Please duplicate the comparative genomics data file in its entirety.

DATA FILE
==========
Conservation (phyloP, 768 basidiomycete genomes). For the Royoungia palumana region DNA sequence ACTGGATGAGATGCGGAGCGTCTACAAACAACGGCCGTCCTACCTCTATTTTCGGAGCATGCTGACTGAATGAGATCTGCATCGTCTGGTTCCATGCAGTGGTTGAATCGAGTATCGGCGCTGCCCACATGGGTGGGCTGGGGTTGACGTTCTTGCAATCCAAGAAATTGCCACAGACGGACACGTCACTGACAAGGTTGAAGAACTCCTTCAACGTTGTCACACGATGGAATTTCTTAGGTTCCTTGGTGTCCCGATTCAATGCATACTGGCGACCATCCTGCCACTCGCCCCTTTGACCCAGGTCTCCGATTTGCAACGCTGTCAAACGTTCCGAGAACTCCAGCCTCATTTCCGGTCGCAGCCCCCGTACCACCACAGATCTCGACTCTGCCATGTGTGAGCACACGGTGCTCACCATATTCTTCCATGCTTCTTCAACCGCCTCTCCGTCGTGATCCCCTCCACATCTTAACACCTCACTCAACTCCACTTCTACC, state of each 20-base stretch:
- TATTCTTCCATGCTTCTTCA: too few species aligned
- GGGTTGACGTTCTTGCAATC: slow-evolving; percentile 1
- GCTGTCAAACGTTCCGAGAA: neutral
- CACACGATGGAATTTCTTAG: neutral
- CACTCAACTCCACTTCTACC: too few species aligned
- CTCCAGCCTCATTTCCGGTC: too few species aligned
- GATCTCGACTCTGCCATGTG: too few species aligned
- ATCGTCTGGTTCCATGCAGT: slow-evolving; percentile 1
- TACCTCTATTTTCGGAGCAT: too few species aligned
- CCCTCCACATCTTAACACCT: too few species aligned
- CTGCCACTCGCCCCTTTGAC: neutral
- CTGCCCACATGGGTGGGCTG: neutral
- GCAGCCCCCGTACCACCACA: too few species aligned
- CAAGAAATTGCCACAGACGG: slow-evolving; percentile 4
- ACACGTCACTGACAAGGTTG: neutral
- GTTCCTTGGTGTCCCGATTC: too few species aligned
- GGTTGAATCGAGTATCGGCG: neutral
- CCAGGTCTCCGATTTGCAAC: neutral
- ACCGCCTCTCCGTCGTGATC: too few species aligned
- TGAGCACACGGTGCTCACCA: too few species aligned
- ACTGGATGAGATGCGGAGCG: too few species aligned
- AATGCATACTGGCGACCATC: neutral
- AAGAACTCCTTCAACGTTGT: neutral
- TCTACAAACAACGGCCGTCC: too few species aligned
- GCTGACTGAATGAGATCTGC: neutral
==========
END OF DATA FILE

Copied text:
Conservation (phyloP, 768 basidiomycete genomes). For the Royoungia palumana region DNA sequence ACTGGATGAGATGCGGAGCGTCTACAAACAACGGCCGTCCTACCTCTATTTTCGGAGCATGCTGACTGAATGAGATCTGCATCGTCTGGTTCCATGCAGTGGTTGAATCGAGTATCGGCGCTGCCCACATGGGTGGGCTGGGGTTGACGTTCTTGCAATCCAAGAAATTGCCACAGACGGACACGTCACTGACAAGGTTGAAGAACTCCTTCAACGTTGTCACACGATGGAATTTCTTAGGTTCCTTGGTGTCCCGATTCAATGCATACTGGCGACCATCCTGCCACTCGCCCCTTTGACCCAGGTCTCCGATTTGCAACGCTGTCAAACGTTCCGAGAACTCCAGCCTCATTTCCGGTCGCAGCCCCCGTACCACCACAGATCTCGACTCTGCCATGTGTGAGCACACGGTGCTCACCATATTCTTCCATGCTTCTTCAACCGCCTCTCCGTCGTGATCCCCTCCACATCTTAACACCTCACTCAACTCCACTTCTACC, state of each 20-base stretch:
- TATTCTTCCATGCTTCTTCA: too few species aligned
- GGGTTGACGTTCTTGCAATC: slow-evolving; percentile 1
- GCTGTCAAACGTTCCGAGAA: neutral
- CACACGATGGAATTTCTTAG: neutral
- CACTCAACTCCACTTCTACC: too few species aligned
- CTCCAGCCTCATTTCCGGTC: too few species aligned
- GATCTCGACTCTGCCATGTG: too few species aligned
- ATCGTCTGGTTCCATGCAGT: slow-evolving; percentile 1
- TACCTCTATTTTCGGAGCAT: too few species aligned
- CCCTCCACATCTTAACACCT: too few species aligned
- CTGCCACTCGCCCCTTTGAC: neutral
- CTGCCCACATGGGTGGGCTG: neutral
- GCAGCCCCCGTACCACCACA: too few species aligned
- CAAGAAATTGCCACAGACGG: slow-evolving; percentile 4
- ACACGTCACTGACAAGGTTG: neutral
- GTTCCTTGGTGTCCCGATTC: too few species aligned
- GGTTGAATCGAGTATCGGCG: neutral
- CCAGGTCTCCGATTTGCAAC: neutral
- ACCGCCTCTCCGTCGTGATC: too few species aligned
- TGAGCACACGGTGCTCACCA: too few species aligned
- ACTGGATGAGATGCGGAGCG: too few species aligned
- AATGCATACTGGCGACCATC: neutral
- AAGAACTCCTTCAACGTTGT: neutral
- TCTACAAACAACGGCCGTCC: too few species aligned
- GCTGACTGAATGAGATCTGC: neutral